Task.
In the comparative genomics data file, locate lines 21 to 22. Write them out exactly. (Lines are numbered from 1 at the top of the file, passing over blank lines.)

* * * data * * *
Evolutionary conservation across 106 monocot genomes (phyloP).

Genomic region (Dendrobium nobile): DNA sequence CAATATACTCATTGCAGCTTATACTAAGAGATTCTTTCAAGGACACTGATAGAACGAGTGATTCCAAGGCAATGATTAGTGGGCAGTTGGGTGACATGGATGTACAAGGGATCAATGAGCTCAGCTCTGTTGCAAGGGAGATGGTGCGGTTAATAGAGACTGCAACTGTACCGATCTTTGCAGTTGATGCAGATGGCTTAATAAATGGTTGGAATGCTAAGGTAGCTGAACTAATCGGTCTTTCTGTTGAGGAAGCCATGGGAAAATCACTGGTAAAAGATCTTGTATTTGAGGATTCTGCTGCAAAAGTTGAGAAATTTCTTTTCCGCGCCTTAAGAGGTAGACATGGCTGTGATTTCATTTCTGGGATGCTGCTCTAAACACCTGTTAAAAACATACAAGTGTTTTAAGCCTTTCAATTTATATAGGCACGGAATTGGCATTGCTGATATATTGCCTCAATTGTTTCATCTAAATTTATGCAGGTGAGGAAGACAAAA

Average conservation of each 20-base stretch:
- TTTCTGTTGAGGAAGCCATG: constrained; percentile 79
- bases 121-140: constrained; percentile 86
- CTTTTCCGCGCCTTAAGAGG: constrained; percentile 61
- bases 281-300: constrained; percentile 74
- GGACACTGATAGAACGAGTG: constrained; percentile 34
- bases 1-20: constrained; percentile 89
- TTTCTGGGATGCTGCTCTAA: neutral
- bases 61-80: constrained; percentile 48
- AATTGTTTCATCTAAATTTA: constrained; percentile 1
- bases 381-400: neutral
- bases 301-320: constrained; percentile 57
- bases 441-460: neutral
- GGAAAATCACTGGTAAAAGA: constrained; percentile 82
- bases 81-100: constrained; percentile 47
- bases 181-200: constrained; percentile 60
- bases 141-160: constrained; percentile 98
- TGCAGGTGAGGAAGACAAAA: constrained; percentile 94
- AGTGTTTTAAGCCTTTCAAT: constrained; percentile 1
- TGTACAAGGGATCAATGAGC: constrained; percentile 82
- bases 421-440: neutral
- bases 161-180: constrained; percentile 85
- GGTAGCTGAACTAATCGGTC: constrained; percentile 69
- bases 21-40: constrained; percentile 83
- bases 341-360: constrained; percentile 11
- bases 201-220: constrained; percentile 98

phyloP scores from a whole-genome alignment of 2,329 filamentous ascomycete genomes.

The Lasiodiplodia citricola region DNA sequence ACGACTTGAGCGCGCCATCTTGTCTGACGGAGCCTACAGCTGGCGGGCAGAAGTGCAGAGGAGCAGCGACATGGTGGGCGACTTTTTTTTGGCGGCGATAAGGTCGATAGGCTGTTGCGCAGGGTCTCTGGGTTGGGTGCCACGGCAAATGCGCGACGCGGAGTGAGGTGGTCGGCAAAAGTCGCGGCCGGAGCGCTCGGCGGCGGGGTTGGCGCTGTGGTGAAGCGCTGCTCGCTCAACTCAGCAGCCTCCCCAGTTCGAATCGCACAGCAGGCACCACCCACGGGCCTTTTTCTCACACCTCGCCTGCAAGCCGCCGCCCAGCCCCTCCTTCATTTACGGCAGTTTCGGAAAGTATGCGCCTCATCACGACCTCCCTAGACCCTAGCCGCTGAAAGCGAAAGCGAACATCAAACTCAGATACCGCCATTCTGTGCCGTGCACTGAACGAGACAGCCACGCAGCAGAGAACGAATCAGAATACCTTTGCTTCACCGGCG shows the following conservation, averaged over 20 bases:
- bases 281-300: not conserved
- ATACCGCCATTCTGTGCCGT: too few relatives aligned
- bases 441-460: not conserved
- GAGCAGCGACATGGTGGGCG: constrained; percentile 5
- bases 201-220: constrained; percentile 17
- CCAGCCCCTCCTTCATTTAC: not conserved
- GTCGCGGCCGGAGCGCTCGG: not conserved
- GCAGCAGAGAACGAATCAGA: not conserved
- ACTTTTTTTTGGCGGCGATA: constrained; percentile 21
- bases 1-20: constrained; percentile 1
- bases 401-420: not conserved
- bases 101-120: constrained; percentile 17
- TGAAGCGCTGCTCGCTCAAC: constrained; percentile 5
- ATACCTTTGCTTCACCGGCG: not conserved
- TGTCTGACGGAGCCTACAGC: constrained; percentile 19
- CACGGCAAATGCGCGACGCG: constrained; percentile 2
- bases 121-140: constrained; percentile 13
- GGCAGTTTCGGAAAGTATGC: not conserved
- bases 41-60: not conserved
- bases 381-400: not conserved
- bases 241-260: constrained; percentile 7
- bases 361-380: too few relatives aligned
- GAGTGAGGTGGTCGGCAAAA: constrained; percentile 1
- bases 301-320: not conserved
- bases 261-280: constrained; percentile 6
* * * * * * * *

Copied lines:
- AGTGTTTTAAGCCTTTCAAT: constrained; percentile 1
- TGTACAAGGGATCAATGAGC: constrained; percentile 82